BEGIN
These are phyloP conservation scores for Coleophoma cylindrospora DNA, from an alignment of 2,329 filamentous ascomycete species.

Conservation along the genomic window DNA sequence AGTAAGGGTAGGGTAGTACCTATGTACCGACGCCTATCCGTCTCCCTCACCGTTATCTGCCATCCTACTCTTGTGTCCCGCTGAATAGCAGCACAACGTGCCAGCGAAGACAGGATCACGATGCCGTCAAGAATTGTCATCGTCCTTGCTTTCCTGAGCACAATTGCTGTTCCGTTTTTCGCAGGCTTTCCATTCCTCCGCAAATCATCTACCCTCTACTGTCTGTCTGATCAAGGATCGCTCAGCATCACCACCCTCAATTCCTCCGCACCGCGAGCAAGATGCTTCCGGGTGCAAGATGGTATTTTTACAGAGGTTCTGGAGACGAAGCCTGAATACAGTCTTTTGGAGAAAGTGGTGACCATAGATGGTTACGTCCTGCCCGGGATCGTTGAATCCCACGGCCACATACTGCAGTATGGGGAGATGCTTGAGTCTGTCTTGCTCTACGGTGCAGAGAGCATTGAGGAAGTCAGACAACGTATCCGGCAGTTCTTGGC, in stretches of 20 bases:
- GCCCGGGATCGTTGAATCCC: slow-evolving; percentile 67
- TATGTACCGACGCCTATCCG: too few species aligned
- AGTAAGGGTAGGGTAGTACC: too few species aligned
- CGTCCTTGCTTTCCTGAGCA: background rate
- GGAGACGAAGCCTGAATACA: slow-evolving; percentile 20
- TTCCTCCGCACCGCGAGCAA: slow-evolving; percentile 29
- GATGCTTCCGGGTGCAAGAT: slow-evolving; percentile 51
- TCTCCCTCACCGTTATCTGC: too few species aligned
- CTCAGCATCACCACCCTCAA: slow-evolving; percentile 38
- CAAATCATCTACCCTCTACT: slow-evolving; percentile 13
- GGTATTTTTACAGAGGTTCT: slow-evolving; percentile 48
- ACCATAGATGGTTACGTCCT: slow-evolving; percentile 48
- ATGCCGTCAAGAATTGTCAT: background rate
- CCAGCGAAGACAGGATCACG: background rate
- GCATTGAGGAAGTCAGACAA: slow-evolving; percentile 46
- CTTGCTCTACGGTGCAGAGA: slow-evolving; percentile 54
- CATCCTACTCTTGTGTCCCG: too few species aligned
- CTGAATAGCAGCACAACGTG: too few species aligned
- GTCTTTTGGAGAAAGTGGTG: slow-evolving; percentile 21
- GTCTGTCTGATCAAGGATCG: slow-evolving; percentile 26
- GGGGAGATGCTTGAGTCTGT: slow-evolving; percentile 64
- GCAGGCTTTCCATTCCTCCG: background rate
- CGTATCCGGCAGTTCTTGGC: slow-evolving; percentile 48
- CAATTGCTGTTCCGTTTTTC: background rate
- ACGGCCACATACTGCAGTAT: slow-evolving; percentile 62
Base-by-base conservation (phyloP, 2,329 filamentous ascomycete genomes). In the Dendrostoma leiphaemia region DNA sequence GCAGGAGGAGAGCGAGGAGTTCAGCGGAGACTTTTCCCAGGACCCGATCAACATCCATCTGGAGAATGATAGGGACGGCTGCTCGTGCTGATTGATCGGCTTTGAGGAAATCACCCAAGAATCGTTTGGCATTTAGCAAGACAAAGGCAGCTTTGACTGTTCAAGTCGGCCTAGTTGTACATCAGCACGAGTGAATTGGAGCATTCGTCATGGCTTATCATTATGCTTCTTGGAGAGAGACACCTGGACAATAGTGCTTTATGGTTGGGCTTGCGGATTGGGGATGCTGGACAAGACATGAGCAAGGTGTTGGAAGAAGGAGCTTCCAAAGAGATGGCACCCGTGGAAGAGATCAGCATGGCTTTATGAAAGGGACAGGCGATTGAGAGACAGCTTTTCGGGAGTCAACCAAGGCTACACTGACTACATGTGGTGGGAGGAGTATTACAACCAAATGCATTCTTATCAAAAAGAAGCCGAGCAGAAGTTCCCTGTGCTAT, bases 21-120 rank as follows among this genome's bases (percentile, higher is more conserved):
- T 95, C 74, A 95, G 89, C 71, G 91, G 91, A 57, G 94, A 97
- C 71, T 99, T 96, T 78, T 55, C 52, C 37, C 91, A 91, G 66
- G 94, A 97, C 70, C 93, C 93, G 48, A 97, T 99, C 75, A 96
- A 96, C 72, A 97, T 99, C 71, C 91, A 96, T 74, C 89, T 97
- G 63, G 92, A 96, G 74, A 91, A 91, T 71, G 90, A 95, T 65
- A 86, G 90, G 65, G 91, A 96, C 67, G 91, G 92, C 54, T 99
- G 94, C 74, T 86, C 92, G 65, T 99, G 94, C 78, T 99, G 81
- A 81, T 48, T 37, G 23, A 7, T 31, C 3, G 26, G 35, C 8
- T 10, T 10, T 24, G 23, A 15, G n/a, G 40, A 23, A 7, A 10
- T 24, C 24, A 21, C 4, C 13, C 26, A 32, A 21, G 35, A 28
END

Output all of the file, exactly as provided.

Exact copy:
These are phyloP conservation scores for Coleophoma cylindrospora DNA, from an alignment of 2,329 filamentous ascomycete species.

Conservation along the genomic window DNA sequence AGTAAGGGTAGGGTAGTACCTATGTACCGACGCCTATCCGTCTCCCTCACCGTTATCTGCCATCCTACTCTTGTGTCCCGCTGAATAGCAGCACAACGTGCCAGCGAAGACAGGATCACGATGCCGTCAAGAATTGTCATCGTCCTTGCTTTCCTGAGCACAATTGCTGTTCCGTTTTTCGCAGGCTTTCCATTCCTCCGCAAATCATCTACCCTCTACTGTCTGTCTGATCAAGGATCGCTCAGCATCACCACCCTCAATTCCTCCGCACCGCGAGCAAGATGCTTCCGGGTGCAAGATGGTATTTTTACAGAGGTTCTGGAGACGAAGCCTGAATACAGTCTTTTGGAGAAAGTGGTGACCATAGATGGTTACGTCCTGCCCGGGATCGTTGAATCCCACGGCCACATACTGCAGTATGGGGAGATGCTTGAGTCTGTCTTGCTCTACGGTGCAGAGAGCATTGAGGAAGTCAGACAACGTATCCGGCAGTTCTTGGC, in stretches of 20 bases:
- GCCCGGGATCGTTGAATCCC: slow-evolving; percentile 67
- TATGTACCGACGCCTATCCG: too few species aligned
- AGTAAGGGTAGGGTAGTACC: too few species aligned
- CGTCCTTGCTTTCCTGAGCA: background rate
- GGAGACGAAGCCTGAATACA: slow-evolving; percentile 20
- TTCCTCCGCACCGCGAGCAA: slow-evolving; percentile 29
- GATGCTTCCGGGTGCAAGAT: slow-evolving; percentile 51
- TCTCCCTCACCGTTATCTGC: too few species aligned
- CTCAGCATCACCACCCTCAA: slow-evolving; percentile 38
- CAAATCATCTACCCTCTACT: slow-evolving; percentile 13
- GGTATTTTTACAGAGGTTCT: slow-evolving; percentile 48
- ACCATAGATGGTTACGTCCT: slow-evolving; percentile 48
- ATGCCGTCAAGAATTGTCAT: background rate
- CCAGCGAAGACAGGATCACG: background rate
- GCATTGAGGAAGTCAGACAA: slow-evolving; percentile 46
- CTTGCTCTACGGTGCAGAGA: slow-evolving; percentile 54
- CATCCTACTCTTGTGTCCCG: too few species aligned
- CTGAATAGCAGCACAACGTG: too few species aligned
- GTCTTTTGGAGAAAGTGGTG: slow-evolving; percentile 21
- GTCTGTCTGATCAAGGATCG: slow-evolving; percentile 26
- GGGGAGATGCTTGAGTCTGT: slow-evolving; percentile 64
- GCAGGCTTTCCATTCCTCCG: background rate
- CGTATCCGGCAGTTCTTGGC: slow-evolving; percentile 48
- CAATTGCTGTTCCGTTTTTC: background rate
- ACGGCCACATACTGCAGTAT: slow-evolving; percentile 62
Base-by-base conservation (phyloP, 2,329 filamentous ascomycete genomes). In the Dendrostoma leiphaemia region DNA sequence GCAGGAGGAGAGCGAGGAGTTCAGCGGAGACTTTTCCCAGGACCCGATCAACATCCATCTGGAGAATGATAGGGACGGCTGCTCGTGCTGATTGATCGGCTTTGAGGAAATCACCCAAGAATCGTTTGGCATTTAGCAAGACAAAGGCAGCTTTGACTGTTCAAGTCGGCCTAGTTGTACATCAGCACGAGTGAATTGGAGCATTCGTCATGGCTTATCATTATGCTTCTTGGAGAGAGACACCTGGACAATAGTGCTTTATGGTTGGGCTTGCGGATTGGGGATGCTGGACAAGACATGAGCAAGGTGTTGGAAGAAGGAGCTTCCAAAGAGATGGCACCCGTGGAAGAGATCAGCATGGCTTTATGAAAGGGACAGGCGATTGAGAGACAGCTTTTCGGGAGTCAACCAAGGCTACACTGACTACATGTGGTGGGAGGAGTATTACAACCAAATGCATTCTTATCAAAAAGAAGCCGAGCAGAAGTTCCCTGTGCTAT, bases 21-120 rank as follows among this genome's bases (percentile, higher is more conserved):
- T 95, C 74, A 95, G 89, C 71, G 91, G 91, A 57, G 94, A 97
- C 71, T 99, T 96, T 78, T 55, C 52, C 37, C 91, A 91, G 66
- G 94, A 97, C 70, C 93, C 93, G 48, A 97, T 99, C 75, A 96
- A 96, C 72, A 97, T 99, C 71, C 91, A 96, T 74, C 89, T 97
- G 63, G 92, A 96, G 74, A 91, A 91, T 71, G 90, A 95, T 65
- A 86, G 90, G 65, G 91, A 96, C 67, G 91, G 92, C 54, T 99
- G 94, C 74, T 86, C 92, G 65, T 99, G 94, C 78, T 99, G 81
- A 81, T 48, T 37, G 23, A 7, T 31, C 3, G 26, G 35, C 8
- T 10, T 10, T 24, G 23, A 15, G n/a, G 40, A 23, A 7, A 10
- T 24, C 24, A 21, C 4, C 13, C 26, A 32, A 21, G 35, A 28